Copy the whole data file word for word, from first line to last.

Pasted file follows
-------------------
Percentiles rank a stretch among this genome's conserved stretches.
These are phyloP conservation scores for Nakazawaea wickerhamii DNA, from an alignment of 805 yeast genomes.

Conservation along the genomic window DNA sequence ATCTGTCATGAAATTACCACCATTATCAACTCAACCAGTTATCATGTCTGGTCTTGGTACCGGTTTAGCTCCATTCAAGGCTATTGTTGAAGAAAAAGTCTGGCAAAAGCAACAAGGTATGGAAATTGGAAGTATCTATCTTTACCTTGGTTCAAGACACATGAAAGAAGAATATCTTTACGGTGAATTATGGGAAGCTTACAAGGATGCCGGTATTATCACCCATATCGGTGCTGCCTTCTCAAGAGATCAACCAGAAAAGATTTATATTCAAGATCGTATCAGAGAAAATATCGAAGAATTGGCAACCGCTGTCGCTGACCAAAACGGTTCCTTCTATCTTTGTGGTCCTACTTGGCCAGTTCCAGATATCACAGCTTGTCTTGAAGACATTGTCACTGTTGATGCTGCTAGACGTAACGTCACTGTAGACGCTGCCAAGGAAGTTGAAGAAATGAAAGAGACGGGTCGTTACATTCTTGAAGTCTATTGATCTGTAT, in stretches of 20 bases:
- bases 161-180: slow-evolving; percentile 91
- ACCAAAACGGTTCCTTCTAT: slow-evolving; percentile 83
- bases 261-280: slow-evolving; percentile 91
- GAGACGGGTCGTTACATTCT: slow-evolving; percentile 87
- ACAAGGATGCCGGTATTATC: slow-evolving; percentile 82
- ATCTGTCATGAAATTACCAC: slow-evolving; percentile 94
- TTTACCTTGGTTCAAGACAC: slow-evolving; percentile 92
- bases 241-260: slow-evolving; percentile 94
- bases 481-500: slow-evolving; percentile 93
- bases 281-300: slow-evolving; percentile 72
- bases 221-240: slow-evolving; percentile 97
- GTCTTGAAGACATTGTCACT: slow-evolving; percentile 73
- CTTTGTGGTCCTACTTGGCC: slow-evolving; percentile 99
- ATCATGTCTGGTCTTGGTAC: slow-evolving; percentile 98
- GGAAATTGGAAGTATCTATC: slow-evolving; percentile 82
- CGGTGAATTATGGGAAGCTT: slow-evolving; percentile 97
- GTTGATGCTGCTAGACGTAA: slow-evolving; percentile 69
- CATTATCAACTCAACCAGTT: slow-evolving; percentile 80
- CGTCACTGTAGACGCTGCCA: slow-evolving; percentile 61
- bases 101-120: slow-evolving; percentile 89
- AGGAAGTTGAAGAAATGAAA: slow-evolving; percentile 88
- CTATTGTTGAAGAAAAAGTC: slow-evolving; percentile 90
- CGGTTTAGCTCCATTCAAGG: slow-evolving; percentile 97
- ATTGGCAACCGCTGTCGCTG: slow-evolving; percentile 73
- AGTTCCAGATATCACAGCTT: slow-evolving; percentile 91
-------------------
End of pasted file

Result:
Percentiles rank a stretch among this genome's conserved stretches.
These are phyloP conservation scores for Nakazawaea wickerhamii DNA, from an alignment of 805 yeast genomes.

Conservation along the genomic window DNA sequence ATCTGTCATGAAATTACCACCATTATCAACTCAACCAGTTATCATGTCTGGTCTTGGTACCGGTTTAGCTCCATTCAAGGCTATTGTTGAAGAAAAAGTCTGGCAAAAGCAACAAGGTATGGAAATTGGAAGTATCTATCTTTACCTTGGTTCAAGACACATGAAAGAAGAATATCTTTACGGTGAATTATGGGAAGCTTACAAGGATGCCGGTATTATCACCCATATCGGTGCTGCCTTCTCAAGAGATCAACCAGAAAAGATTTATATTCAAGATCGTATCAGAGAAAATATCGAAGAATTGGCAACCGCTGTCGCTGACCAAAACGGTTCCTTCTATCTTTGTGGTCCTACTTGGCCAGTTCCAGATATCACAGCTTGTCTTGAAGACATTGTCACTGTTGATGCTGCTAGACGTAACGTCACTGTAGACGCTGCCAAGGAAGTTGAAGAAATGAAAGAGACGGGTCGTTACATTCTTGAAGTCTATTGATCTGTAT, in stretches of 20 bases:
- bases 161-180: slow-evolving; percentile 91
- ACCAAAACGGTTCCTTCTAT: slow-evolving; percentile 83
- bases 261-280: slow-evolving; percentile 91
- GAGACGGGTCGTTACATTCT: slow-evolving; percentile 87
- ACAAGGATGCCGGTATTATC: slow-evolving; percentile 82
- ATCTGTCATGAAATTACCAC: slow-evolving; percentile 94
- TTTACCTTGGTTCAAGACAC: slow-evolving; percentile 92
- bases 241-260: slow-evolving; percentile 94
- bases 481-500: slow-evolving; percentile 93
- bases 281-300: slow-evolving; percentile 72
- bases 221-240: slow-evolving; percentile 97
- GTCTTGAAGACATTGTCACT: slow-evolving; percentile 73
- CTTTGTGGTCCTACTTGGCC: slow-evolving; percentile 99
- ATCATGTCTGGTCTTGGTAC: slow-evolving; percentile 98
- GGAAATTGGAAGTATCTATC: slow-evolving; percentile 82
- CGGTGAATTATGGGAAGCTT: slow-evolving; percentile 97
- GTTGATGCTGCTAGACGTAA: slow-evolving; percentile 69
- CATTATCAACTCAACCAGTT: slow-evolving; percentile 80
- CGTCACTGTAGACGCTGCCA: slow-evolving; percentile 61
- bases 101-120: slow-evolving; percentile 89
- AGGAAGTTGAAGAAATGAAA: slow-evolving; percentile 88
- CTATTGTTGAAGAAAAAGTC: slow-evolving; percentile 90
- CGGTTTAGCTCCATTCAAGG: slow-evolving; percentile 97
- ATTGGCAACCGCTGTCGCTG: slow-evolving; percentile 73
- AGTTCCAGATATCACAGCTT: slow-evolving; percentile 91